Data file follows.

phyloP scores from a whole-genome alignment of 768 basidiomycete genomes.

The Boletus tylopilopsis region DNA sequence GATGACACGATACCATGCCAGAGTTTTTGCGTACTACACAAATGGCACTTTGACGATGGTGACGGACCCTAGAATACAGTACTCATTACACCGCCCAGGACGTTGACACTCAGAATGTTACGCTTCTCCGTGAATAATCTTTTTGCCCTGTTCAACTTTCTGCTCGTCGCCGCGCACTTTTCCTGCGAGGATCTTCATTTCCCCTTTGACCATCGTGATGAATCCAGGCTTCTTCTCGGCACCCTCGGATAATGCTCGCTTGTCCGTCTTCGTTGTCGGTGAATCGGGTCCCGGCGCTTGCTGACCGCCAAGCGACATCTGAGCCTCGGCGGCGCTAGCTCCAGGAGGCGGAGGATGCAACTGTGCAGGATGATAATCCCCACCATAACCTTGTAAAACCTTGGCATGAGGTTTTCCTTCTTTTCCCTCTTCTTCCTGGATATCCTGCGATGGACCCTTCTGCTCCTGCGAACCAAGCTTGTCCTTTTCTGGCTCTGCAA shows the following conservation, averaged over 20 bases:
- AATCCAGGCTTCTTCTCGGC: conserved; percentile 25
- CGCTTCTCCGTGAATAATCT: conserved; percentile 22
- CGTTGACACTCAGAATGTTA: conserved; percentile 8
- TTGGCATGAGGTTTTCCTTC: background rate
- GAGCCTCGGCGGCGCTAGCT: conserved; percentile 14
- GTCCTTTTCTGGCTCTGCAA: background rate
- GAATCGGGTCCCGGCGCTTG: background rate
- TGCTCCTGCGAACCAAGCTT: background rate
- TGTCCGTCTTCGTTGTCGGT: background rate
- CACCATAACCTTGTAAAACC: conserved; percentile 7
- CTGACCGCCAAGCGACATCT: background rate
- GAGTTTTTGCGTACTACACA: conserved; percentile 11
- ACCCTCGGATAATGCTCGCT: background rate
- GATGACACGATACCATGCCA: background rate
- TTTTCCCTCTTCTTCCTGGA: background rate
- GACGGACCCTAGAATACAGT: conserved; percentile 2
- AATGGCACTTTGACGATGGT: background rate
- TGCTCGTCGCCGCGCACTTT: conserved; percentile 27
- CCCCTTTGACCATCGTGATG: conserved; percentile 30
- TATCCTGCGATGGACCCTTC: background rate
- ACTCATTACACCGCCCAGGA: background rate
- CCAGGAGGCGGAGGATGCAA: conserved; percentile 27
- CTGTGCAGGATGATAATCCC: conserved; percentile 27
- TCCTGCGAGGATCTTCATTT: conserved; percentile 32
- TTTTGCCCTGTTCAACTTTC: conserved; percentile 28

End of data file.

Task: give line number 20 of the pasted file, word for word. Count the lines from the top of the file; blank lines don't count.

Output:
- TGCTCGTCGCCGCGCACTTT: conserved; percentile 27